Ultra Portable Shootout: PX100, PX200, PortaPro, K404, V-Jays, Tracks, Oldskool, and HD238
The PX100-II is quite impressive with the darkish Sennheiser signature that gives a refined and full bodied sound. Clearly, Sennheiser is aware of the strong brand name behind the PX100 as they released an even more impressive sounding update to the PX100 model. If the PX100 no longer has the market control over the ultra portables like they do on the days of the old PX100, it’s definitely not caused because of the sound quality of the PX100-II, as this is quite an improvement over the old PX100 (as also confirmed by Hadi on his review).
Having a darkish sound signature in this case doesn’t keep the PX100 from maintaining an engaging sound. True, there may not be enough treble presence for people who loves treble. And it’s also undeniable that the PX100′s tonal balance is heavy on the bottom end, but at the same time Sennheiser is able to keep the midrange presence fairly engaging. Despite the bass heavy sound, the PX100 maintains a good control over it, and the bass almost never feels boomy. Bass punch is on the strong and weighty side, one of the best I’ve heard on this comparison. Last but most important of all, the bass has a great amount of clarity, only rivaled by the V-Jays headphone.
If I can choose to perfect the PX100, I would add just slightly more treble presence, and a slightly more forward upper mid for even a livelier and more engaging sound, without loosing the PX100′s cool sound. I personally love the bass of the PX100, as it is one of the best in this comparison, but comparing the sound as a whole, I’ll still prefer the PX200-II, the AIAIAI Tracks, or the V-Jays over the PX100-II.
For a long time, the PX200 has been considered as the inferior model to the PX100. Mostly this was a reputation that started on the first version of the PX100 and the PX200. The old PX200 was a closed design and is considered to be less natural in sound than the cheaper open design PX100. With the introduction of the mark II models, Sennheiser has done a considerable improvement on the PX100-II model, but also I find on the PX200-II. This time, Sennheiser has done the PX200-II right as it noticeably sounds more refined and having superior clarity across the frequency range, when compared to the PX100-II.
Between the PX100-II and the PX200-II, the PX100 has a noticeably darker and bassier sound signature. And while that bass is very fulfilling, I often wishes for a less dark sound signature, and more treble presence. The PX200-II is noticeably more mature sounding, with a less bassy sound and a better frequency balance that presents the treble, mid, and bass in almost equal proportions. Having less bass than the PX100-II doesn’t make the PX200 a lean sounding headphone, although I do often miss the PX100-II’s stronger bass punch.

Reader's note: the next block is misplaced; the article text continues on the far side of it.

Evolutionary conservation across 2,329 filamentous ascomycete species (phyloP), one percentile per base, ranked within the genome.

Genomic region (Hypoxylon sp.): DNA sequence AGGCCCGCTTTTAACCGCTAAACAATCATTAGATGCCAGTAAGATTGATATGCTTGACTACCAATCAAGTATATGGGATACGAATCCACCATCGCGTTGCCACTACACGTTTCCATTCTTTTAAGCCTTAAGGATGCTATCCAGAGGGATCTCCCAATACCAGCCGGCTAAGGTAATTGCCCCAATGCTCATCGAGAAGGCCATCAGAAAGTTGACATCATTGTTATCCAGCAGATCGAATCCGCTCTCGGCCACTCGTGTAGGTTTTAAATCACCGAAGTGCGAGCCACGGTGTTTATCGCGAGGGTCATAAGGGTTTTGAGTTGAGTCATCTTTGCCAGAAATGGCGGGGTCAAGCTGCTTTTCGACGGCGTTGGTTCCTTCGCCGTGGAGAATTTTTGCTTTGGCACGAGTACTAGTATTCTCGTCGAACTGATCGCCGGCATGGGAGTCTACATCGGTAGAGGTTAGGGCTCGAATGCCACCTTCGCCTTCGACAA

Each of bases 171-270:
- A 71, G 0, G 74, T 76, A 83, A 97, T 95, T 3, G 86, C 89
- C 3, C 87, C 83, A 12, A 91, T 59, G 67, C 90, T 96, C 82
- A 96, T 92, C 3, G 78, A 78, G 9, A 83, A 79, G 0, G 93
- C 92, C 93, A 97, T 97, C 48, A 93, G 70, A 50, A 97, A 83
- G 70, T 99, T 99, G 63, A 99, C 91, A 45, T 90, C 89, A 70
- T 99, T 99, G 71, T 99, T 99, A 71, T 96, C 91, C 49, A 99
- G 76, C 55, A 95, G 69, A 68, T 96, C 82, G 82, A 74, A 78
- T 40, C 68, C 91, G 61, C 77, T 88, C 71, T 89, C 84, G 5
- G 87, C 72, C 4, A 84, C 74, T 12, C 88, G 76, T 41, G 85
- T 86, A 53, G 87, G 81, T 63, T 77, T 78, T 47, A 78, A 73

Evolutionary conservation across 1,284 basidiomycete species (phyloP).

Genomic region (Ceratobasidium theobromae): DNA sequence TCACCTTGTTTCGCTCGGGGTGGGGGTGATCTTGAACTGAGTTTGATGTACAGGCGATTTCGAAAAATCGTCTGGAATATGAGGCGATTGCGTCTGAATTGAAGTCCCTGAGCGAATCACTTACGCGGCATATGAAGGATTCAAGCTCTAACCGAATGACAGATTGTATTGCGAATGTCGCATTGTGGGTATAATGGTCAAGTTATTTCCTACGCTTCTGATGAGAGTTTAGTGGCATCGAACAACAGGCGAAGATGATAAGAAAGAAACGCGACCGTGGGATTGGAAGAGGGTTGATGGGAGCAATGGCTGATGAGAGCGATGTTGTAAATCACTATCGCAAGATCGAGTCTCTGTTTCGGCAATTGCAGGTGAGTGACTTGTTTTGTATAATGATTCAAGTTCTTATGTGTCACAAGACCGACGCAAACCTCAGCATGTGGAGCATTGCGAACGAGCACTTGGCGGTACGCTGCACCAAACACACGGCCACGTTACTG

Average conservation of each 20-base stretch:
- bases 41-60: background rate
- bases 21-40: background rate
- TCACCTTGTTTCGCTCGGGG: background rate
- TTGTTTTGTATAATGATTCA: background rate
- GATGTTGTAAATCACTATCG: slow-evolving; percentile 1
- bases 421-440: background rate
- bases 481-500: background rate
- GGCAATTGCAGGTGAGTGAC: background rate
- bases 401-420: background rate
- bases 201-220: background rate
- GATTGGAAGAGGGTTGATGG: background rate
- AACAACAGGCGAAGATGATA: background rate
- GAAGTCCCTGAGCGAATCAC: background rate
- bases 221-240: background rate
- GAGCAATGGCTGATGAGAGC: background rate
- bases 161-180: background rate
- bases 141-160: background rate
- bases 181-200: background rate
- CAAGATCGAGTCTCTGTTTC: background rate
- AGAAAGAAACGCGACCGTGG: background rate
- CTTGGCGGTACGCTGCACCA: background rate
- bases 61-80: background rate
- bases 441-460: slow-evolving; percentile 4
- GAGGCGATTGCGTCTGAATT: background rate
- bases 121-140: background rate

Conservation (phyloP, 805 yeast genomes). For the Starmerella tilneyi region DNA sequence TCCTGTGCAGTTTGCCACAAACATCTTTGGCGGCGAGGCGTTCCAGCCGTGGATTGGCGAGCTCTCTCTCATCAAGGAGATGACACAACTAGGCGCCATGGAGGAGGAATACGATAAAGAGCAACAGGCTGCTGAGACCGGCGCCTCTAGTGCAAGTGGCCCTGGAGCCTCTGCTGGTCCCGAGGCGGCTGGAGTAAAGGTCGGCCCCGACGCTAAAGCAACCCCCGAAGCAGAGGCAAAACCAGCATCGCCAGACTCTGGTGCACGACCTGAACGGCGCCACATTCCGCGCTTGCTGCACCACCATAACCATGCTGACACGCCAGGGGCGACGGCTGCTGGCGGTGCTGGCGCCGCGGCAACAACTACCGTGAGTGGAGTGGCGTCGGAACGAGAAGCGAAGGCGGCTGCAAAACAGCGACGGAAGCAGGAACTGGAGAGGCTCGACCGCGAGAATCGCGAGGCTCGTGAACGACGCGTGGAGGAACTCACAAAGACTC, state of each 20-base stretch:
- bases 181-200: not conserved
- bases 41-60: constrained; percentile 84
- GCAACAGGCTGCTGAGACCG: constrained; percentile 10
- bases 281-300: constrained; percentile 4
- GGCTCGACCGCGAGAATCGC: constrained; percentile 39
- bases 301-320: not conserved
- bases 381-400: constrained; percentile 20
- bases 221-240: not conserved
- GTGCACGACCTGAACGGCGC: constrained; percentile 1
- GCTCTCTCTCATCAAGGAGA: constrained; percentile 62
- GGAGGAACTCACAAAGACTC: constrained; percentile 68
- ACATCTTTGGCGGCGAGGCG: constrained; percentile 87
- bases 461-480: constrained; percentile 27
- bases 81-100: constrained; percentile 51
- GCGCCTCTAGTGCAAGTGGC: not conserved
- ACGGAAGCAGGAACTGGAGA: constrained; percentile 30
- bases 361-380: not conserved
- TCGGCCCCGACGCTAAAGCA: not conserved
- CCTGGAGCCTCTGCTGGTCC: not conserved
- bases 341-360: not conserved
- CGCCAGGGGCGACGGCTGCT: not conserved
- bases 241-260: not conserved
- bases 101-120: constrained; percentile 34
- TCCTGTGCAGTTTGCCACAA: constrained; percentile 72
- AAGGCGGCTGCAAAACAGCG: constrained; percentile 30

One of the thing that I love on the PX200-II is how it already does all the changes I wanted to be made on the PX100: More treble presence, more forward upper mid, and the result is a livelier and a more engaging sound. Despite the brighter presentation compared to the PX100-II, the PX200-II is not a bright headphone, and the additional treble presence doesn’t feel harsh and tiring, even on mainstream recordings. It just adds the perfect amount of liveliness and makes it a less laid-back headphone than the PX100-II was.
The PX200-II still come in a closed design, and for people who’re used to an open design, that may be a turn-off. However, having done most of my listening on a full-size open headphone, I really don’t feel the PX200-II to be that closed sounding. Perhaps it’s due to the fact that the pads don’t totally cover the ears, letting some amount of outside in with the music. The PX200-II’s donut shaped pads, however, are far more comfortable than the foam pads used on the PX100.
I think it’s fitting for Sennheiser to put the PX200-II as the higher line up model than the PX100-II. The sound is noticeably more mature and more hi-fi, although loyal PX100 fans would still choose the bassier PX100 sound over the PX200, ultimately people looking for more refinement and more treble would opt for the PX200-II.
Koss Portapro LE
The limited edition Portapro, as you know, is more than just an”anniversary” marketing model. The LE model has a more refined sound and a better bass performance than the regular edition, which justifies the price tag that it sells for.
The first thing that strikes me about the Portapro is its punchy and tight bass performance. The Portapro LE has a better tonal balance than the PX100-II, as it’s less dark while yet having a punchy bass that’s tighter than the PX100′s. There is also more treble presence and a more engaging midrange on the Portapro LE.
The thing that bothers me the most about the Portapro LE is how the driver quality feels noticeably inferior than the PX100-II or the PX200-II. While all of the other portables in this comparison has a fairly modern driver, the PortaPro LE is the only one with a noticeable amount of grain in the sound. Certainly, the Portapro has shown the limits of the driver as it is pitched against the newer Sennheiser design. The Portapro LE has a noticeable roll off on both frequency ends, and especially when compared to the Sennheisers and the V-Jays. The gradation in the sound is also richer in the Sennheisers and Jays, and ultimately, these deficiencies gets in the way of the music a great deal.
Overall the sound of the PortaPro LE is quite fun, but I think it’s time for Koss to update the driver.